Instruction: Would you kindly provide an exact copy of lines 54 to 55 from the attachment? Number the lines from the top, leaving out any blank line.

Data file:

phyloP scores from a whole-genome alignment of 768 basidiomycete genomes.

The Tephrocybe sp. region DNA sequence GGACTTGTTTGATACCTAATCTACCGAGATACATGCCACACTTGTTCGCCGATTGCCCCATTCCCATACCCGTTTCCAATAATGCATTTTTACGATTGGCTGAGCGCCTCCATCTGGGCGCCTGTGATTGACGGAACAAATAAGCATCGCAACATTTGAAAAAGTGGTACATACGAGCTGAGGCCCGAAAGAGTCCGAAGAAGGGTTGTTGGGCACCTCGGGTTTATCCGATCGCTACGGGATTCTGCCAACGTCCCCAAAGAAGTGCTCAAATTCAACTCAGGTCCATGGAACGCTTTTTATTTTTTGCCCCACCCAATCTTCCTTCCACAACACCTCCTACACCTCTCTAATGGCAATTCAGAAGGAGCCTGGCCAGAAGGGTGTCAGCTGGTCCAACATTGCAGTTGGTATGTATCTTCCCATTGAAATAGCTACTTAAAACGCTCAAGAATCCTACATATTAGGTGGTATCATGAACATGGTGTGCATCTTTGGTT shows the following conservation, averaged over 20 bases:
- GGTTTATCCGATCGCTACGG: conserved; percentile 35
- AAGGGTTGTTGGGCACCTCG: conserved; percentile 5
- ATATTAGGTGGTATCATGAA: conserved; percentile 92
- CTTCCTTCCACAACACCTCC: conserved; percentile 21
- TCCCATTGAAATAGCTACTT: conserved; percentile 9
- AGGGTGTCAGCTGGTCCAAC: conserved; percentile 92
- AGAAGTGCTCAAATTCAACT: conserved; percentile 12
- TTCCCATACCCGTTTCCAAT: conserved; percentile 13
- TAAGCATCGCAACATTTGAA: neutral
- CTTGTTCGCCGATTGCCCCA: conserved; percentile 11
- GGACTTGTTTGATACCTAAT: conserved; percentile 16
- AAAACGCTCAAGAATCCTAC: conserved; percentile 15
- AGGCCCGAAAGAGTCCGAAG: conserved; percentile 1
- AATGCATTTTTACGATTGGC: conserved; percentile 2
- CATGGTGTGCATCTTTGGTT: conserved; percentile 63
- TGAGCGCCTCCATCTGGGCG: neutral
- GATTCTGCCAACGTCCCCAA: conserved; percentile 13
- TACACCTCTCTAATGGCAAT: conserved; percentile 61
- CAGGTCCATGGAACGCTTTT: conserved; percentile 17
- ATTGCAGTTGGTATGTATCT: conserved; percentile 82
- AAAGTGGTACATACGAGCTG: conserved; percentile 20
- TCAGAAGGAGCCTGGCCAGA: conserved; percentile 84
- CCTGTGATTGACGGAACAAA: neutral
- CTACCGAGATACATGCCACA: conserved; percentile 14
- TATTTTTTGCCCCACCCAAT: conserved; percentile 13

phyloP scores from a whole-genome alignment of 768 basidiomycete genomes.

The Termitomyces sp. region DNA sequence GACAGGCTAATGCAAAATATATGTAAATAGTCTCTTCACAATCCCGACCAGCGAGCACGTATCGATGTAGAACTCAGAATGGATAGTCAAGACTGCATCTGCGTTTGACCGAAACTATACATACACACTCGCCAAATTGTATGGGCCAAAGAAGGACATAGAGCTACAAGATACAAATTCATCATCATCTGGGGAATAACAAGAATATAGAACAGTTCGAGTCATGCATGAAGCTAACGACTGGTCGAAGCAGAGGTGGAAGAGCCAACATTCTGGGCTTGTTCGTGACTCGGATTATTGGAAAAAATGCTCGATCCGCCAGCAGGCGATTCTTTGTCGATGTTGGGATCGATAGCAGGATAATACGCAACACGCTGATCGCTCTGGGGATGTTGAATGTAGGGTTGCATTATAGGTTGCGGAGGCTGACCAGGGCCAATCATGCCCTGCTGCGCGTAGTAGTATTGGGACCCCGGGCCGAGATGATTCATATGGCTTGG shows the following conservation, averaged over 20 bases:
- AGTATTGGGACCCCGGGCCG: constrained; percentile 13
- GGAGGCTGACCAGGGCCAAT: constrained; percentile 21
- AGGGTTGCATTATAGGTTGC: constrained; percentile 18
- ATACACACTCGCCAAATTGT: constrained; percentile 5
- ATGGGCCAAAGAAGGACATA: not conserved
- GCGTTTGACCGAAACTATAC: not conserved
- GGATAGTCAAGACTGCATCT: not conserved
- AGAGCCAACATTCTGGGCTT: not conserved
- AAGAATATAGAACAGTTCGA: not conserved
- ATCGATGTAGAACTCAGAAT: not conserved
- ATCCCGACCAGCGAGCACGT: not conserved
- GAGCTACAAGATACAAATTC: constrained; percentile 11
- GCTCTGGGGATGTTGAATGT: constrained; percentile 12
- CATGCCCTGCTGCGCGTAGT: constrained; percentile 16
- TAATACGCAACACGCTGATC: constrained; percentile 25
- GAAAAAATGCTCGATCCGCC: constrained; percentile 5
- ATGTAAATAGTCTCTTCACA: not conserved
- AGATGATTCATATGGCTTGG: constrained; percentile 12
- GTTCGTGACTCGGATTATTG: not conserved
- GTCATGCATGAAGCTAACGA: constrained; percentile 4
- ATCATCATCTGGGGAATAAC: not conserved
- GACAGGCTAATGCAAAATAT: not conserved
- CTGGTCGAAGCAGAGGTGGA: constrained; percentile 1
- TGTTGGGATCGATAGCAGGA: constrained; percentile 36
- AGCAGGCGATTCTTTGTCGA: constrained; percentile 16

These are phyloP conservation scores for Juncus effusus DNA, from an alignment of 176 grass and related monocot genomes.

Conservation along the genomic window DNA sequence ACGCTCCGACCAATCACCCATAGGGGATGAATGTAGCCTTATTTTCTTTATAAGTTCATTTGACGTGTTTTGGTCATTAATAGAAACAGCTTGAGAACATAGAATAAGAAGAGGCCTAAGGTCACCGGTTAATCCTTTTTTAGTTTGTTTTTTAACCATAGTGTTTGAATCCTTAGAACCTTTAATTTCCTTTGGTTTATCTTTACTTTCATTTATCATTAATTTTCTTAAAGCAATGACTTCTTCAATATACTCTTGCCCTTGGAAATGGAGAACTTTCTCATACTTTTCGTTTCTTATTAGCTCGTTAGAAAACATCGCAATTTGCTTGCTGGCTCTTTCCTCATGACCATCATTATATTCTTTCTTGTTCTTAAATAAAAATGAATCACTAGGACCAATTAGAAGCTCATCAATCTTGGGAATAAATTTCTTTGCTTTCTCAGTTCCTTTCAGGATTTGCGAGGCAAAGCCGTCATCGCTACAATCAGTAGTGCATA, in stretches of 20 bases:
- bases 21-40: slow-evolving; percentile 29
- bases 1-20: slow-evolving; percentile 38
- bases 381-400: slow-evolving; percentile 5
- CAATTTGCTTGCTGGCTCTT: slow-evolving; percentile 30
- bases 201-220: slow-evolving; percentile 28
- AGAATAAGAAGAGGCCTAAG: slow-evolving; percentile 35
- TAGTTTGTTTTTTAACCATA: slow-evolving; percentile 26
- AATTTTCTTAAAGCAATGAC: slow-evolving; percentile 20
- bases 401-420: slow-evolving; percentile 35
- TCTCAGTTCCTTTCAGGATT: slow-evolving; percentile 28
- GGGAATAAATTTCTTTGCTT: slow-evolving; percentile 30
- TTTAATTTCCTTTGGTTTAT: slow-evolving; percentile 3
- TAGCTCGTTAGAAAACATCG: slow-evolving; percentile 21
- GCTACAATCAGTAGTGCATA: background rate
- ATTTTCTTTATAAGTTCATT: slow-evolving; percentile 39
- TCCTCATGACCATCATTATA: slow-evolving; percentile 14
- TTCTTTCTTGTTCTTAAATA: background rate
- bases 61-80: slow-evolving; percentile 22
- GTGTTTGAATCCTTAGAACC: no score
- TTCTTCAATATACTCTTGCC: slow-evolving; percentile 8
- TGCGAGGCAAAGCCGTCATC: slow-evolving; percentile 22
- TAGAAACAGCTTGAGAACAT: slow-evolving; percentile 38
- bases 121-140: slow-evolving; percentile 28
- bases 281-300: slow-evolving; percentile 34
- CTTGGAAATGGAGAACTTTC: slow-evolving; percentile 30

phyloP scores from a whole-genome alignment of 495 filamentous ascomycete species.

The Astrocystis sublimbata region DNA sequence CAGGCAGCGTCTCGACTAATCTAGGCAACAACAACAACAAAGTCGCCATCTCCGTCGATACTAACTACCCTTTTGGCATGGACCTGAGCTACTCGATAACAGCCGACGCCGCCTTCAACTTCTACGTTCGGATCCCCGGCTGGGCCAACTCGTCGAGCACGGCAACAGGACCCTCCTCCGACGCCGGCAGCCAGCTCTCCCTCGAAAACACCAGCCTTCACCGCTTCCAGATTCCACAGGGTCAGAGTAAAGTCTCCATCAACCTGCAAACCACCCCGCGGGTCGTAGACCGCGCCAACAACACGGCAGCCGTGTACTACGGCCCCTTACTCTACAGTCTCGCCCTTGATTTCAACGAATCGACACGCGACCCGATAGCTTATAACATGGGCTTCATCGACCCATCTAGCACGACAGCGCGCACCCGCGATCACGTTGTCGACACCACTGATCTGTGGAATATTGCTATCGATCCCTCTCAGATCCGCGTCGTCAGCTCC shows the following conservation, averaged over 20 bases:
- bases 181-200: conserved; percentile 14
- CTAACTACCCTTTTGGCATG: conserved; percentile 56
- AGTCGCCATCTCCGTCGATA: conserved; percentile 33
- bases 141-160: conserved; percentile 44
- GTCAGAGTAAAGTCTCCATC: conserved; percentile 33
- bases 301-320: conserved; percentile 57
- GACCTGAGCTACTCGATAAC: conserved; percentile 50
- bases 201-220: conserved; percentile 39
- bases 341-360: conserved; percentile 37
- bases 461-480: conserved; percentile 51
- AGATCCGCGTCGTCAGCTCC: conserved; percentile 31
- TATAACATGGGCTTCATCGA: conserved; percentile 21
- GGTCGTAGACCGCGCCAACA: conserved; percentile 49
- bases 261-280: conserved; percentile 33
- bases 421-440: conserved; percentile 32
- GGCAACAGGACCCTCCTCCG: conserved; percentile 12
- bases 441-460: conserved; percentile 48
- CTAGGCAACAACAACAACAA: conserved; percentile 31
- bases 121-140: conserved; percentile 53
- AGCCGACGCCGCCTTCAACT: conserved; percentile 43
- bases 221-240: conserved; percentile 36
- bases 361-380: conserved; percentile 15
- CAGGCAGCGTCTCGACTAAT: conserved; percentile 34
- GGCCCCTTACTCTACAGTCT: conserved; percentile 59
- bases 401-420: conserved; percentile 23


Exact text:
- AGCAGGCGATTCTTTGTCGA: constrained; percentile 16

These are phyloP conservation scores for Juncus effusus DNA, from an alignment of 176 grass and related monocot genomes.